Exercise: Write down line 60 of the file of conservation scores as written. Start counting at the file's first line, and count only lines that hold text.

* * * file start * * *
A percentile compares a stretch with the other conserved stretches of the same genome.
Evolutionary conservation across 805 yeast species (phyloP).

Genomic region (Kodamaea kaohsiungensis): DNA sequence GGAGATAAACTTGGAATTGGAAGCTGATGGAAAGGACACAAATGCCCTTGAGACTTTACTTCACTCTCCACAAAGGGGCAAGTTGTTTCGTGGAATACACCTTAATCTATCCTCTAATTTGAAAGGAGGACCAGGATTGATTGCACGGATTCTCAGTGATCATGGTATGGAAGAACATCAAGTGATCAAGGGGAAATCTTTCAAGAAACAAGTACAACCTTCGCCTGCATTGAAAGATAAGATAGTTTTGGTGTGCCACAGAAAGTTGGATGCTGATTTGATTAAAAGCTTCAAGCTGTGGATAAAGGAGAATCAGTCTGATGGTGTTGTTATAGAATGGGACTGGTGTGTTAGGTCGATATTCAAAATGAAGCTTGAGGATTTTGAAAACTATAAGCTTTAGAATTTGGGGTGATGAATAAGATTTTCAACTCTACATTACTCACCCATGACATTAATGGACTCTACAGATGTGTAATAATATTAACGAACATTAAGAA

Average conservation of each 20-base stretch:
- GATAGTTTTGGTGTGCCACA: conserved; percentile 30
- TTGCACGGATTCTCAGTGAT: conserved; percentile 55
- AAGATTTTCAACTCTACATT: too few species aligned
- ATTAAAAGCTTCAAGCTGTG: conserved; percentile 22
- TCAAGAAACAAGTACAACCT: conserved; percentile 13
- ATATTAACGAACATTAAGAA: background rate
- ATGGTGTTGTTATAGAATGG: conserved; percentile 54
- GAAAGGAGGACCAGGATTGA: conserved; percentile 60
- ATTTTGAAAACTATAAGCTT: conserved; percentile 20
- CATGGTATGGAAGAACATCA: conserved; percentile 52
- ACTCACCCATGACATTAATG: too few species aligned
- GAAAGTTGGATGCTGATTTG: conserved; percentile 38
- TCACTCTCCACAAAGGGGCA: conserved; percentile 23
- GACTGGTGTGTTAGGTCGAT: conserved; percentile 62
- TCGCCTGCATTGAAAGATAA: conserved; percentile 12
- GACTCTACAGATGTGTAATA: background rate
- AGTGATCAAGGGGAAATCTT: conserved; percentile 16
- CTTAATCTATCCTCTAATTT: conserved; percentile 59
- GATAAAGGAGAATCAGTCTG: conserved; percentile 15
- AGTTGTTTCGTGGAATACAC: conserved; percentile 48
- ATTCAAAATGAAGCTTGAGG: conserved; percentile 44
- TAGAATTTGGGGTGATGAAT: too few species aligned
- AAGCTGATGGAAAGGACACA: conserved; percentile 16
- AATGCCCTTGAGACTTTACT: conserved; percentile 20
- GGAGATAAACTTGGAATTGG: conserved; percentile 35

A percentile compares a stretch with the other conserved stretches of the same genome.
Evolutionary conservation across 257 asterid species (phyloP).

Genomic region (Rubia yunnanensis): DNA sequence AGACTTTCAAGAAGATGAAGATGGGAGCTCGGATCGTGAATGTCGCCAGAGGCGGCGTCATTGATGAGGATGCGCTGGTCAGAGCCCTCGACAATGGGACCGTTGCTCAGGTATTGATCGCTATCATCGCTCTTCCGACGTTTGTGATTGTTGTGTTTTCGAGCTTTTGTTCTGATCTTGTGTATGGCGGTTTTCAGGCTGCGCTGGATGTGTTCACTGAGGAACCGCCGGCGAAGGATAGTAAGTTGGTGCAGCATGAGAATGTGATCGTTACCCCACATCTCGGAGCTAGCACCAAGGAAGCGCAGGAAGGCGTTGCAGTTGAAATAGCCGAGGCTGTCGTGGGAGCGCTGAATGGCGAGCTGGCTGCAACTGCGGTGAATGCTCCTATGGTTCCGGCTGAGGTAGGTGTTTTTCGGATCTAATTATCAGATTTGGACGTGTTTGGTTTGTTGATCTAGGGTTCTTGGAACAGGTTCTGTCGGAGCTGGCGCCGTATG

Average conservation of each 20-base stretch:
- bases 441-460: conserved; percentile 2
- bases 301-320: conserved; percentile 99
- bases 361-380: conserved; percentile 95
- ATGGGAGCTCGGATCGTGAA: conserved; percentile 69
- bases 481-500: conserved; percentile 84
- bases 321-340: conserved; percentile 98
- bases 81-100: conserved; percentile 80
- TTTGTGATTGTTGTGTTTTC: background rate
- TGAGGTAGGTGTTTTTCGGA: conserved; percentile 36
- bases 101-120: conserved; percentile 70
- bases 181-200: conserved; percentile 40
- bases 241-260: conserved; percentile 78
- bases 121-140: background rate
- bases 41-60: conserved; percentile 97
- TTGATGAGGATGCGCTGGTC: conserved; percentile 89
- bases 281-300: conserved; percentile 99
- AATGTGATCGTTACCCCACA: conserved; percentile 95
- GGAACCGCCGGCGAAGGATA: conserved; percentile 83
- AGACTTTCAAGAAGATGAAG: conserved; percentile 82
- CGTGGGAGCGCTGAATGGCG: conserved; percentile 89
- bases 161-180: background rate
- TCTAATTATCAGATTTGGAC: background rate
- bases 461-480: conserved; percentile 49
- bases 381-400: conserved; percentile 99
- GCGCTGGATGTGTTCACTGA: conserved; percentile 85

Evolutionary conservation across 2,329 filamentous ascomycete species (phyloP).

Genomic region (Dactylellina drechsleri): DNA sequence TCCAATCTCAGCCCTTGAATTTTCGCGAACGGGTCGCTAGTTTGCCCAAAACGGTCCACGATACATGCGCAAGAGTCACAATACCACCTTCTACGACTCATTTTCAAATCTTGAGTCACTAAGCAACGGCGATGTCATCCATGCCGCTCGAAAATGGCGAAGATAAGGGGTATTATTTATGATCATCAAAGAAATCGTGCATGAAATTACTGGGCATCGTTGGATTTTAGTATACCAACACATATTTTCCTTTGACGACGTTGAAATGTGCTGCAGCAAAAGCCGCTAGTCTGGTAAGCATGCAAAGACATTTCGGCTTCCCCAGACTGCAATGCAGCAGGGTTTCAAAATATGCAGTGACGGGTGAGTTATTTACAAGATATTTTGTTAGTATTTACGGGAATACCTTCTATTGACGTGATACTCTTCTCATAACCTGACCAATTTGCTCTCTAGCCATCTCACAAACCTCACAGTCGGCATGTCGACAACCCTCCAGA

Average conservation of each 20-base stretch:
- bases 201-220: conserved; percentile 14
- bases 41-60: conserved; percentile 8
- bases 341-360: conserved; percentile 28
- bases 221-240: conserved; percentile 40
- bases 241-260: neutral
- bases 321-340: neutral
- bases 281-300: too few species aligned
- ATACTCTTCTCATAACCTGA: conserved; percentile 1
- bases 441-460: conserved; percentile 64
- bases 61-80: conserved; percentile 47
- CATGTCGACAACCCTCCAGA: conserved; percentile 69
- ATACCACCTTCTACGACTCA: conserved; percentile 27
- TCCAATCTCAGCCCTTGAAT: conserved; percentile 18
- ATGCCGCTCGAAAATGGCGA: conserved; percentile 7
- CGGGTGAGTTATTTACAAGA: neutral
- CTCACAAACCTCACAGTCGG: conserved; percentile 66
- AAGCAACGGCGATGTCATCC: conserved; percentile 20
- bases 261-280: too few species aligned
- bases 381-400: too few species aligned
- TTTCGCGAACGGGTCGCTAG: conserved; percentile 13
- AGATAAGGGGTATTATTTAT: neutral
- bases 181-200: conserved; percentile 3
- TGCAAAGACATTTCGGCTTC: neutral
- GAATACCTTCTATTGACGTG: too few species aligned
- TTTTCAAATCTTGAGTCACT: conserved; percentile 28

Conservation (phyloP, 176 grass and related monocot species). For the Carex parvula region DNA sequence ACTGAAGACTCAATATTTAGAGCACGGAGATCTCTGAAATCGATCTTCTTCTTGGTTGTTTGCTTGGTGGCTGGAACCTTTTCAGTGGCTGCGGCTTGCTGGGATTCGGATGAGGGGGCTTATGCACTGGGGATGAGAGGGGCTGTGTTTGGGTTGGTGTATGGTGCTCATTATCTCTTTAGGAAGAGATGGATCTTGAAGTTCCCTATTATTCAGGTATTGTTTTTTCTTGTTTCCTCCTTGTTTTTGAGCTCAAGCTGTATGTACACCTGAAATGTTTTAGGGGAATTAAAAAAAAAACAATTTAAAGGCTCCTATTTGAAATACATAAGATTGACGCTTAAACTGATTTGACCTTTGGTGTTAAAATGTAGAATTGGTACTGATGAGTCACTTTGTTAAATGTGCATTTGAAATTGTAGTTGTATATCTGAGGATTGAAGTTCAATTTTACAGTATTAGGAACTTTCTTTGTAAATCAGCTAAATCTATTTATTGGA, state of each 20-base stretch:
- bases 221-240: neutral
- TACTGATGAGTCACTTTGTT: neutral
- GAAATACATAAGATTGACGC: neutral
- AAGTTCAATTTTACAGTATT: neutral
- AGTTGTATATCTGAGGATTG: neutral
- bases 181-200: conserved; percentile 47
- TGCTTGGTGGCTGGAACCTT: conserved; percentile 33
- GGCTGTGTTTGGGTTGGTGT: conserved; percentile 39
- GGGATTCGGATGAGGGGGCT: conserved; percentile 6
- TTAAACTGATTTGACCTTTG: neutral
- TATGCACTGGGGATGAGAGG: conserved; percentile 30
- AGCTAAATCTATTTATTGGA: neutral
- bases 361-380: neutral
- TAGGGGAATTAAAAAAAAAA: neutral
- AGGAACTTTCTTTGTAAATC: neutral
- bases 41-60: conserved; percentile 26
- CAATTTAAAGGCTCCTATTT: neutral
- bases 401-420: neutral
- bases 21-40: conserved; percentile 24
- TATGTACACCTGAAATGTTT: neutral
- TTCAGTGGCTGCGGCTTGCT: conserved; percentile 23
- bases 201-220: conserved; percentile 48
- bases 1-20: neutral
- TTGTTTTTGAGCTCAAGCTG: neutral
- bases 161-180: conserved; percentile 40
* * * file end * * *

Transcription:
Genomic region (Dactylellina drechsleri): DNA sequence TCCAATCTCAGCCCTTGAATTTTCGCGAACGGGTCGCTAGTTTGCCCAAAACGGTCCACGATACATGCGCAAGAGTCACAATACCACCTTCTACGACTCATTTTCAAATCTTGAGTCACTAAGCAACGGCGATGTCATCCATGCCGCTCGAAAATGGCGAAGATAAGGGGTATTATTTATGATCATCAAAGAAATCGTGCATGAAATTACTGGGCATCGTTGGATTTTAGTATACCAACACATATTTTCCTTTGACGACGTTGAAATGTGCTGCAGCAAAAGCCGCTAGTCTGGTAAGCATGCAAAGACATTTCGGCTTCCCCAGACTGCAATGCAGCAGGGTTTCAAAATATGCAGTGACGGGTGAGTTATTTACAAGATATTTTGTTAGTATTTACGGGAATACCTTCTATTGACGTGATACTCTTCTCATAACCTGACCAATTTGCTCTCTAGCCATCTCACAAACCTCACAGTCGGCATGTCGACAACCCTCCAGA